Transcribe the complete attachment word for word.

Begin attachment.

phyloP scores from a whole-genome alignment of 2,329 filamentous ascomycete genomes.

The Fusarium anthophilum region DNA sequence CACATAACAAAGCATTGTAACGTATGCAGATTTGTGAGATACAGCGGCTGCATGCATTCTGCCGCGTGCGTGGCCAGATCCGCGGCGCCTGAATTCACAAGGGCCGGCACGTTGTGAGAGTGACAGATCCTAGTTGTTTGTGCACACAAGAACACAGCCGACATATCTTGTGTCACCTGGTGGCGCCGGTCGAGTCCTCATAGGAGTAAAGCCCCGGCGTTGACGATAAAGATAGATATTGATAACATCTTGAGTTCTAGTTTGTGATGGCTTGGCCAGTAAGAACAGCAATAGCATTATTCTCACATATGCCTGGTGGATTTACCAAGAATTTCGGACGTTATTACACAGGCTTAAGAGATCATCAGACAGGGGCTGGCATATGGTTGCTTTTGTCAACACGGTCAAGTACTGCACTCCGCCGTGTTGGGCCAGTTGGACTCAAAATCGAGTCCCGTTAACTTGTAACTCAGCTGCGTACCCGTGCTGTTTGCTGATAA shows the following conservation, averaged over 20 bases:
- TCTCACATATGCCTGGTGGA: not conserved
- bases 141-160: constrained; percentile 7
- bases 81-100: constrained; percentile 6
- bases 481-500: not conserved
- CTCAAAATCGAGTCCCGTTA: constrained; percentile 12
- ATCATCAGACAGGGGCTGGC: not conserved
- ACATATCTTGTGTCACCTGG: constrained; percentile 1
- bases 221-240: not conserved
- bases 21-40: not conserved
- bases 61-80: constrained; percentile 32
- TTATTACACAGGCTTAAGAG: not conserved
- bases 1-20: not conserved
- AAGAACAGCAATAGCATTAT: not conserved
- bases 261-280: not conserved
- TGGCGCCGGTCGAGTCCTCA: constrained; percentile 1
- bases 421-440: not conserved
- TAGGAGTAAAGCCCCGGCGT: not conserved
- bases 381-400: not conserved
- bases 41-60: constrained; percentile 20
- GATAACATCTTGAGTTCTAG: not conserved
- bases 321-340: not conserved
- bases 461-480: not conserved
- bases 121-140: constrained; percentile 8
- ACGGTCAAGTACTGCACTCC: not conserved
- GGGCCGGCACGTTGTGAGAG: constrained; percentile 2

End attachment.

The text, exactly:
phyloP scores from a whole-genome alignment of 2,329 filamentous ascomycete genomes.

The Fusarium anthophilum region DNA sequence CACATAACAAAGCATTGTAACGTATGCAGATTTGTGAGATACAGCGGCTGCATGCATTCTGCCGCGTGCGTGGCCAGATCCGCGGCGCCTGAATTCACAAGGGCCGGCACGTTGTGAGAGTGACAGATCCTAGTTGTTTGTGCACACAAGAACACAGCCGACATATCTTGTGTCACCTGGTGGCGCCGGTCGAGTCCTCATAGGAGTAAAGCCCCGGCGTTGACGATAAAGATAGATATTGATAACATCTTGAGTTCTAGTTTGTGATGGCTTGGCCAGTAAGAACAGCAATAGCATTATTCTCACATATGCCTGGTGGATTTACCAAGAATTTCGGACGTTATTACACAGGCTTAAGAGATCATCAGACAGGGGCTGGCATATGGTTGCTTTTGTCAACACGGTCAAGTACTGCACTCCGCCGTGTTGGGCCAGTTGGACTCAAAATCGAGTCCCGTTAACTTGTAACTCAGCTGCGTACCCGTGCTGTTTGCTGATAA shows the following conservation, averaged over 20 bases:
- TCTCACATATGCCTGGTGGA: not conserved
- bases 141-160: constrained; percentile 7
- bases 81-100: constrained; percentile 6
- bases 481-500: not conserved
- CTCAAAATCGAGTCCCGTTA: constrained; percentile 12
- ATCATCAGACAGGGGCTGGC: not conserved
- ACATATCTTGTGTCACCTGG: constrained; percentile 1
- bases 221-240: not conserved
- bases 21-40: not conserved
- bases 61-80: constrained; percentile 32
- TTATTACACAGGCTTAAGAG: not conserved
- bases 1-20: not conserved
- AAGAACAGCAATAGCATTAT: not conserved
- bases 261-280: not conserved
- TGGCGCCGGTCGAGTCCTCA: constrained; percentile 1
- bases 421-440: not conserved
- TAGGAGTAAAGCCCCGGCGT: not conserved
- bases 381-400: not conserved
- bases 41-60: constrained; percentile 20
- GATAACATCTTGAGTTCTAG: not conserved
- bases 321-340: not conserved
- bases 461-480: not conserved
- bases 121-140: constrained; percentile 8
- ACGGTCAAGTACTGCACTCC: not conserved
- GGGCCGGCACGTTGTGAGAG: constrained; percentile 2